Businesses looking to implement goal setting best practices are often drowning in a sea of acronyms that can be hard to navigate. What’s better - MBOs or OKRs? Where do KPIs fit in? Should I have SMART goals or stretch goals or something else? There are lots of tools and frameworks and different acronyms out there, but there are some key elements of effective goal-setting that underlie all of the most effective business goals.
First, let’s clarify the terminology a little bit. I’ll give a brief explanation of what MBOs, OKRs, and KPIs are and what the pros and cons may be for each.
As the middle market strategy execution experts, we get asked a lot of questions about KPIs or Key Performance Indicators for firms to manage the metrics that matter. In fact, we get hundreds of thousands of yearly views on our KPI blog posts alone! Our comprehensive KPI Guide is one of the most valuable free resources that we offer to the middle market community free of charge to help companies determine the right set of KPIs for their business if they don’t have the resources to utilize our expertise and KPI dashboard software to create a balanced scorecard (BSC) of their performance.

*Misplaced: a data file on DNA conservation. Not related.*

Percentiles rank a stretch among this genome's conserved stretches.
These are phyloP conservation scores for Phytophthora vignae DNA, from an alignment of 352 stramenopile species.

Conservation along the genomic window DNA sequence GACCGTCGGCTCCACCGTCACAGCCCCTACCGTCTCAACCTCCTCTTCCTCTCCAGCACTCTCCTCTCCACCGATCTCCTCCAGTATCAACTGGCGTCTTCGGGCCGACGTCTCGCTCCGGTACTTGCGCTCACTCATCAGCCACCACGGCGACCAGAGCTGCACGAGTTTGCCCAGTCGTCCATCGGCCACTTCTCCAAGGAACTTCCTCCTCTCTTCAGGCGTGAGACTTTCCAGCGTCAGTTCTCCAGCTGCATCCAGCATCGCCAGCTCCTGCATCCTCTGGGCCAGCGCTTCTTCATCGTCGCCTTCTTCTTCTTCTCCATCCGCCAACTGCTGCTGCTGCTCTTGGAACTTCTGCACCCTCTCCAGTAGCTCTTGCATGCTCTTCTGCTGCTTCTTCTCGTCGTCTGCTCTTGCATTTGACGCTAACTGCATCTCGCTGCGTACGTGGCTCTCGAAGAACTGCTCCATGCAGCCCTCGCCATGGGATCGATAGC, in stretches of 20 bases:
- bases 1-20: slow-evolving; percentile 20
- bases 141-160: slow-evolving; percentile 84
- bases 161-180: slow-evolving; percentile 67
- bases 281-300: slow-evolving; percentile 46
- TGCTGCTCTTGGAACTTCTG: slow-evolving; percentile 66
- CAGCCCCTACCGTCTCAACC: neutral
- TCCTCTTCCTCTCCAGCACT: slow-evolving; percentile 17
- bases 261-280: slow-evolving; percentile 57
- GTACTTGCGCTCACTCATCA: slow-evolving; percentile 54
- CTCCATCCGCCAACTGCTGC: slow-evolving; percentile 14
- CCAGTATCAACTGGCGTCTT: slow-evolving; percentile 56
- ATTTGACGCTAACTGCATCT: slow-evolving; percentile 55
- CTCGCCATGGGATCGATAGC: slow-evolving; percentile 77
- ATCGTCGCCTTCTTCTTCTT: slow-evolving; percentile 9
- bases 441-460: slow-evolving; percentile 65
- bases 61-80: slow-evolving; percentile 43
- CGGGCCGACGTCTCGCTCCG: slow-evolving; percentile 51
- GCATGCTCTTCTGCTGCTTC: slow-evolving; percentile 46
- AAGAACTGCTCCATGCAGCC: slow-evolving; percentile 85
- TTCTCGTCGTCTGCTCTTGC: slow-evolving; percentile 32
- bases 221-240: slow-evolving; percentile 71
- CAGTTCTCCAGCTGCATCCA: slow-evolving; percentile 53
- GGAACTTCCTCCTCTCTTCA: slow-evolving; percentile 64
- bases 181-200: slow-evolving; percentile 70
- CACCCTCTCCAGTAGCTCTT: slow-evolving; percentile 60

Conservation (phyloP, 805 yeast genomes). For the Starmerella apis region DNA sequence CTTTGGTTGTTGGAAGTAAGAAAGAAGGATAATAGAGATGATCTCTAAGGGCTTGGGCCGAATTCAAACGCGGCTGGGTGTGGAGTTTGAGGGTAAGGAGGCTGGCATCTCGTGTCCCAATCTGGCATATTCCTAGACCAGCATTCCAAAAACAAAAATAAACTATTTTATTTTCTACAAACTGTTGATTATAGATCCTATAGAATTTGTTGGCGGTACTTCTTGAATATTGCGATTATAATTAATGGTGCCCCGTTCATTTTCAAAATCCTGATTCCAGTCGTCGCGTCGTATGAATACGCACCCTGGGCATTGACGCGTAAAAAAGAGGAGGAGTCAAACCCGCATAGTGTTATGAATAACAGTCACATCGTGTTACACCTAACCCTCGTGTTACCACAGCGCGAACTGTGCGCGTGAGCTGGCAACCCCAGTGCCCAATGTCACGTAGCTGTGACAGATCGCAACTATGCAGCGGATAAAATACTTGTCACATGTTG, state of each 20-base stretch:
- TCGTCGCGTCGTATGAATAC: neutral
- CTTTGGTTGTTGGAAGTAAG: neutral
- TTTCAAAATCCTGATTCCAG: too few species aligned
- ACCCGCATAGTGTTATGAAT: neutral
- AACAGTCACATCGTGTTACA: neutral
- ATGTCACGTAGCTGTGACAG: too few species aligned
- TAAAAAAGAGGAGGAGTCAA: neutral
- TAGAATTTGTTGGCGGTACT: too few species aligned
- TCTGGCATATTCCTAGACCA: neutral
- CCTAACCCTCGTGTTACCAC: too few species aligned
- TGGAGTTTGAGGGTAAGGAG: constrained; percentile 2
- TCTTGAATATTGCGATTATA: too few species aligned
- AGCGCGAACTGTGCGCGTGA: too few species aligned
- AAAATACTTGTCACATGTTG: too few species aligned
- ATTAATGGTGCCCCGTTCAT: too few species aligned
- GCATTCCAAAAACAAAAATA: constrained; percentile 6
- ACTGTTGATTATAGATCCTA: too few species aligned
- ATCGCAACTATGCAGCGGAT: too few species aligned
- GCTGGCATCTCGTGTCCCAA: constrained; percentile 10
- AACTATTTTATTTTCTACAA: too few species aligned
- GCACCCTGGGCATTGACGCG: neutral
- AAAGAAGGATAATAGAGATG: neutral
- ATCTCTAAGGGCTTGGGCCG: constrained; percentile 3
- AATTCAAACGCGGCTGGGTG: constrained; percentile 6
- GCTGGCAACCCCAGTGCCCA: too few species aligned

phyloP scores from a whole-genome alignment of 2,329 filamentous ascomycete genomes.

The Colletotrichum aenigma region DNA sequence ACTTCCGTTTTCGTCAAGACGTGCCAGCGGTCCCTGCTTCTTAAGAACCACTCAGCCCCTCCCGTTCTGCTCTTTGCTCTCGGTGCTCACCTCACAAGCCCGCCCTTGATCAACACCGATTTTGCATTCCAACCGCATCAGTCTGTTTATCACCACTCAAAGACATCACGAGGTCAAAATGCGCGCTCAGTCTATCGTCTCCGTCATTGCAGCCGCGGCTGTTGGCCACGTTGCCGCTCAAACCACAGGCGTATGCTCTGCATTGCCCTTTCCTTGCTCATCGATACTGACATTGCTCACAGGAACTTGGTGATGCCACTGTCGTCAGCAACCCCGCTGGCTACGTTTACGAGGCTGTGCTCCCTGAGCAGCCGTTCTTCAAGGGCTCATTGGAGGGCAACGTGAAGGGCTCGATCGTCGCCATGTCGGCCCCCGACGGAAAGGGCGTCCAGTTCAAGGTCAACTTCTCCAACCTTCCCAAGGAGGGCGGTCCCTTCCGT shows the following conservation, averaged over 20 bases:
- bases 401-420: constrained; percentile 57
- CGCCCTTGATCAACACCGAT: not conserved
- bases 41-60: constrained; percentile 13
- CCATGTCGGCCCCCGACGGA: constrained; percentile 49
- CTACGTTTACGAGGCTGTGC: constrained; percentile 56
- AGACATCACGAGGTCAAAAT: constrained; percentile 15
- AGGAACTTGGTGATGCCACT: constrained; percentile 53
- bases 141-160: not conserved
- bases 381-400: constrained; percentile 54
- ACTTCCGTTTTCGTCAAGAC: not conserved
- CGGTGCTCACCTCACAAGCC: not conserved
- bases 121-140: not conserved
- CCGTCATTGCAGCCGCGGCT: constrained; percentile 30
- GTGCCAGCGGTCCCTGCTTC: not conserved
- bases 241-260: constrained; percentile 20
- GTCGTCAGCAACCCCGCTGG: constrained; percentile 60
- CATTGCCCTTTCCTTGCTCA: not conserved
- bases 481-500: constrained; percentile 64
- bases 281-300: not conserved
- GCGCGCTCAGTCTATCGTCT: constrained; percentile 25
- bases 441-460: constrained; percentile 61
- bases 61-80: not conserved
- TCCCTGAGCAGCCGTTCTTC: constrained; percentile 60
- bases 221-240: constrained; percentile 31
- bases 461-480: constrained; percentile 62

My husband used to coach a 3- and 4-year-old soccer team (the “Gorillas”) at our neighborhood YMCA. If you’ve never watched toddlers play soccer, it is pretty hilarious. I remember one game, someone walked by the sidelines with a puppy, and every player on both teams ran off the field in the middle of the game to pet it! I also remember one game where little Petunia with her precious braided pig tails was the goal keeper (the kids rotated so everyone had a chance to be the goalie at least once in the season). A particularly big, fast kid from the other team kicked the ball right to her, and she quickly moved out of the way, turned to watch it go in the goal, and then clapped! “We scored!”
The body has four main vital signs that doctors use all around the world to determine the condition of a patient. The four vital signs are body temperature, pulse rate, respiration (breathing) rate and blood pressure. These are measurements of the basic functions that keep you alive. They need to be functioning properly in order for anything else to work, including your brain! These metrics are just four of the hundreds of potential measurements that a doctor could use to assess the health of a patient. However, the four vital signs are the most important elements of a patient’s current state of health. Once the vital signs are stable, the doctor can begin to diagnose the long-term treatment of the patient, but they don’t do that until they know the vital signs have stabilized. Do you know the vital signs for your company's success at achieving its strategic plan and key business objectives?